It’s interesting, to me anyway, that an image of the Roman goddess Juno remains to this day on the logo of the Bank of England. There are many stories about her role as it relates to money, but what cannot be denied is that the very word itself came to us from her temple. The Latin moneta was derived from the word monere, a verb meaning to warn. Moneta was Juno’s surname.

One fable has it where the goddess’s sacred geese saved Rome from being sacked and destroyed, cackling loudly in the night so as to alert Roman soldiers of the presence of enemy troops so close at hand with widespread slaughter in their hearts. The great politician Cicero wrote that it was Juno’s commanding of a sacrifice (ut sue plena procuratio fieret) given in a temple that had alerted Romans to a forthcoming and devastating earthquake. He also chronicled in De Divinatione an earlier writing from Coelius that she had cautioned Hannibal not to carry off the golden column from her temple at Lacinium lest he lose the use of his remaining good eye (according to the earlier writing, he wisely heeded that advice).

Juno Moneta came to be regarded in this way, a representation of sound practice and advice. Because of this, coins were made in her temple, giving us the modern words money as well as mint.

Obviously, the concept of money has evolved like everything else. One modern invocation was in the form of the central bank, those with and without Juno and her warnings in their logos. It was Walter Bagehot in the nineteenth century who at the Old Lady set down the rules, so called, of central banking in an advanced mercantilist economy. Writing in Lombard Street, Bagehot argued:

Fourthly. Mr. Hankey should have observed that, as has been explained, in most panics, the principal use of a “banking reserve” is not to advance to bankers; the largest amount is almost always advanced to the mercantile public and to bill-brokers. But the point is, that by our system all extra pressure is thrown upon the Bank of England. In the worst part of the crisis of 1866, 50,000l. “fresh money” could not be borrowed, even on the best security – even on Consols – except at the Bank of England. There was no other lender to new borrowers.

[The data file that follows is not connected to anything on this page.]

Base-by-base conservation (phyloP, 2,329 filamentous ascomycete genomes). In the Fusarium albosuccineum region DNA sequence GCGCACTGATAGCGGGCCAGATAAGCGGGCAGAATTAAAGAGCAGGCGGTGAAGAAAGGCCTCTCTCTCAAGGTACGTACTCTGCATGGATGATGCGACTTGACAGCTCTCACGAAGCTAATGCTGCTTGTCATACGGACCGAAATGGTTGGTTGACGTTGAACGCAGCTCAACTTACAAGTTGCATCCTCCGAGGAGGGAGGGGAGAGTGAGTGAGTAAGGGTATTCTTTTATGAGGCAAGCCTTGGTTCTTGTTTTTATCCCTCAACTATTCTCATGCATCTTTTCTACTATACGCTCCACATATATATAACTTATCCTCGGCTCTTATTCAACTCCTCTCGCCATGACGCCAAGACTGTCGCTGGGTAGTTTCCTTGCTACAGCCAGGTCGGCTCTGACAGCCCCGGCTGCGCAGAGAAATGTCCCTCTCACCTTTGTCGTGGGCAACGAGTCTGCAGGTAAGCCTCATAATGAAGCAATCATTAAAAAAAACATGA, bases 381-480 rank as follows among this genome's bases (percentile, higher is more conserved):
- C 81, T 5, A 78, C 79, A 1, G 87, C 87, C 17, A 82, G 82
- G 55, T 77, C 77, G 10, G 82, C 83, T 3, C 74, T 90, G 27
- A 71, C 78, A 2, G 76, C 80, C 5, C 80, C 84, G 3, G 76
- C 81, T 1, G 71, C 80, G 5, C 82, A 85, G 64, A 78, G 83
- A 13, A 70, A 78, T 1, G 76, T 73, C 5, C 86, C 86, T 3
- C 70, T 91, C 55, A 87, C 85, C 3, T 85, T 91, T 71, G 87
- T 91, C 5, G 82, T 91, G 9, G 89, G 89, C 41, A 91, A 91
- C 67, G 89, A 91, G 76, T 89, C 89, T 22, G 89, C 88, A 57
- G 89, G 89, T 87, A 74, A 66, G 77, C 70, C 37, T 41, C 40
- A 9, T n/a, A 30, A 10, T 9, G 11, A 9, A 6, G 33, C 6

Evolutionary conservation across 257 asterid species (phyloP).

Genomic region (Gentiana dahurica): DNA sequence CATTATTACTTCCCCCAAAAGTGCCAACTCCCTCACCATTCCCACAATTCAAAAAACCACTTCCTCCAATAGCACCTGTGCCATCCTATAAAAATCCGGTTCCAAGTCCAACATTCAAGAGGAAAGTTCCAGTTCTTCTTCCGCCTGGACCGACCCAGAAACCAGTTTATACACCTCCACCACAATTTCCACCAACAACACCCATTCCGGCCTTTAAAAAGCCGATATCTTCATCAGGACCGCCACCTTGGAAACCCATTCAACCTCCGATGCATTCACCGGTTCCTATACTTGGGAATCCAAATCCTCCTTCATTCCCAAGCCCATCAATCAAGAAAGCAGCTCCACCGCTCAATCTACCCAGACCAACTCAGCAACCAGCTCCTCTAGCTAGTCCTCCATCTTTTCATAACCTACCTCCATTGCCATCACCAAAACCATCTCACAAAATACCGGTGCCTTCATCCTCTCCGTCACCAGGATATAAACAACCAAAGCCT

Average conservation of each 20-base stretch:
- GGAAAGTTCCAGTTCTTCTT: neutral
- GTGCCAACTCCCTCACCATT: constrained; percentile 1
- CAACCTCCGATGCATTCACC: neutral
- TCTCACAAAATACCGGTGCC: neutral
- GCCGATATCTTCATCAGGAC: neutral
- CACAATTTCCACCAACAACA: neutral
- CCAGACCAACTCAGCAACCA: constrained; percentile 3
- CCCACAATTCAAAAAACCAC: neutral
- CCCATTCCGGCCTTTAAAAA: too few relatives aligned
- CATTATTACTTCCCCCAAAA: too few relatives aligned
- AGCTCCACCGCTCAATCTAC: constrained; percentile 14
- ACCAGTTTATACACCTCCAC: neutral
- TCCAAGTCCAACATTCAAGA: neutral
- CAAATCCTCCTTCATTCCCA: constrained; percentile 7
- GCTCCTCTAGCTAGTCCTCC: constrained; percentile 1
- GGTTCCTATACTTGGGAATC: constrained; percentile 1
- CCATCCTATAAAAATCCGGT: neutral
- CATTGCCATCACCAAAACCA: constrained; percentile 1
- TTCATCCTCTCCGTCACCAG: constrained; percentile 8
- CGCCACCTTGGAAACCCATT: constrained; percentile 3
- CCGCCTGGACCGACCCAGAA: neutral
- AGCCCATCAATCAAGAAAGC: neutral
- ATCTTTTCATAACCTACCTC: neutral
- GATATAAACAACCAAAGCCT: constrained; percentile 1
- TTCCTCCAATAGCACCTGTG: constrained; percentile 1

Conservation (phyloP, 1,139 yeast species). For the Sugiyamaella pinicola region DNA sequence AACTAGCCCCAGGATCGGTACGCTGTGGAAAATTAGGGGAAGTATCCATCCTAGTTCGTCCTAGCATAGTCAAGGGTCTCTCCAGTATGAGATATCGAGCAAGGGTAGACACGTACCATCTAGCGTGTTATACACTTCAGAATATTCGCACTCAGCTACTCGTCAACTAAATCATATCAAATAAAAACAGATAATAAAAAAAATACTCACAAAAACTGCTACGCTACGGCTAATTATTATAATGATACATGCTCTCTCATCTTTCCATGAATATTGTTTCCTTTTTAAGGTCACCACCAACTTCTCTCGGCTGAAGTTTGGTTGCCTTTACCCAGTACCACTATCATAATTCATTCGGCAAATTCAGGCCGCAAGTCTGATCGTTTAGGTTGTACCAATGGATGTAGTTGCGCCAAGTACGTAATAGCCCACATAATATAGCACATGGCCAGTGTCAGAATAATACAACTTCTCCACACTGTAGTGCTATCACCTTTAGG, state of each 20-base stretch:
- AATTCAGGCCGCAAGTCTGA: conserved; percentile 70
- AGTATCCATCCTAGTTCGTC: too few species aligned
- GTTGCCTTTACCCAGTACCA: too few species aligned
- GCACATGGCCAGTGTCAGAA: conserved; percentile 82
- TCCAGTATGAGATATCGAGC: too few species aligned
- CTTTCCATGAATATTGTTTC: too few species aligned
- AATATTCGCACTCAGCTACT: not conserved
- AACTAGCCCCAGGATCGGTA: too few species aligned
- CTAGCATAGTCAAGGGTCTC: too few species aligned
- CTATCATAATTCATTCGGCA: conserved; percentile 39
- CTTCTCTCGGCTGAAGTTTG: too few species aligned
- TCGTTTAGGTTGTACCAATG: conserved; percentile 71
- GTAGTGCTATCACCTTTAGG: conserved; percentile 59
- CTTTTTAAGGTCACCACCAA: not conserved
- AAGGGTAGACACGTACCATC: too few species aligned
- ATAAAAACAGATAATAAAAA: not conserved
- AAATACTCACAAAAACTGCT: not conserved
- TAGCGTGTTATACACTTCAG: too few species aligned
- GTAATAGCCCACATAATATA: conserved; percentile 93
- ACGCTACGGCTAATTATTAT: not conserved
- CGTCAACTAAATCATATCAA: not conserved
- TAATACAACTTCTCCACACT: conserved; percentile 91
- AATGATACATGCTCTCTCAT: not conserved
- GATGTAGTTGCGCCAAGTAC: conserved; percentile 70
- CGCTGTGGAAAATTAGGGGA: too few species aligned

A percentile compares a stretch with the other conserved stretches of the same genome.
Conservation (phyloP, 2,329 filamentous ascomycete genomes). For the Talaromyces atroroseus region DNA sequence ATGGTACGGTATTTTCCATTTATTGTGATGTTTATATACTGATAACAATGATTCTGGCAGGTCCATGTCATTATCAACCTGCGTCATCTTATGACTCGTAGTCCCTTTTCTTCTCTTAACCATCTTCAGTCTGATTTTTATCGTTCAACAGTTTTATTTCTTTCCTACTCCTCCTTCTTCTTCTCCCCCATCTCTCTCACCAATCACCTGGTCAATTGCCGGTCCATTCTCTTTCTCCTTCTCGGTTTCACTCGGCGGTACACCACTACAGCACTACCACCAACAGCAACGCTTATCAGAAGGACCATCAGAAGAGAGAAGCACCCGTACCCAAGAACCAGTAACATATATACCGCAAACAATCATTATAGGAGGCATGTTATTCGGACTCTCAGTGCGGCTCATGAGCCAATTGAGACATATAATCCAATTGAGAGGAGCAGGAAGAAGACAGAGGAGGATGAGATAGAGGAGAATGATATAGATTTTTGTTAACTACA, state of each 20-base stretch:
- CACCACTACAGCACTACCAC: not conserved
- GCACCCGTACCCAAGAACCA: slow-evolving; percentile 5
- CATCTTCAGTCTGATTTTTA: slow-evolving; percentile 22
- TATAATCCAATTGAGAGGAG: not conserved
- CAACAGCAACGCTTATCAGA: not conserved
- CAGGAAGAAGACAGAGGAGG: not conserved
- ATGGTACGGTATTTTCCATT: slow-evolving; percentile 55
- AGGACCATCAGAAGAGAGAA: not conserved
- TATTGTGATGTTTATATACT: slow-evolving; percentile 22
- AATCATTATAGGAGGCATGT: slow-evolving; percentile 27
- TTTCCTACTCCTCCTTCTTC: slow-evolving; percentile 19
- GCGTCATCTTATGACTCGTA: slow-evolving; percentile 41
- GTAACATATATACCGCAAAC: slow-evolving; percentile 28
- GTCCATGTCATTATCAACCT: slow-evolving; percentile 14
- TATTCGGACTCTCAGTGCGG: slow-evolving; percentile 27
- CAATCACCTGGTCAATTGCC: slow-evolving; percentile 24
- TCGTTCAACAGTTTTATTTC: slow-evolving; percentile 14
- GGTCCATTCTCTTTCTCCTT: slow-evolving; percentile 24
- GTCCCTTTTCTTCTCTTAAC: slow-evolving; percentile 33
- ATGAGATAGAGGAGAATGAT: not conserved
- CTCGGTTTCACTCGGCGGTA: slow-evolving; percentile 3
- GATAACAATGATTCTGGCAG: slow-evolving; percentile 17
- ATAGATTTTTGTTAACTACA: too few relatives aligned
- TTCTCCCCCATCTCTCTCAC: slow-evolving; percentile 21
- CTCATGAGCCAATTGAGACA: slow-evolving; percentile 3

Most people, somewhat correctly, focus exclusively on the part where the BOE has no choice but to be lender of last resort. This lend freely at high rates mantra supposedly defines the opening chapters of the modern central bank textbook.

To my mind, the more important, and relevant, section is what preceded that framing. The point of any policy is “not to advance to bankers.” A bank reserve though a bank liability has a stated purpose, which is more mercantile rather than purely financial. A bank reserve, like monere, is a verb.

The topic is germane because if there is one thing the world has in robust supply it is bank reserves. They have been manufactured by central banks in almost every jurisdiction by the trillions in response to the global financial emergency. Reserves continue to be created by outlets like the Bank of Japan and the ECB even though that great crisis is already ten years into the past. Why?

Nobody can offer any good answers, at least those where bank reserves are treated as money. This difference has led to a whole lot of confusion, and constantly broken expectations. The ECB’s head, Mario Draghi, provided us with yet another clear example just last week on the occasion of that bank’s latest policy statement.

Draghi’s words overall were taken as dovish, though most commentary attributed that to a desire to be predictable and err on the side of caution – not becoming too aggressive in their otherwise burgeoning economic optimism. Perhaps ECB officials have finally become self-aware of their recent past history making that very mistake (raising rates twice in 2011 on the basis of the same diagnosis just as the whole European economy instead fell into re-recession).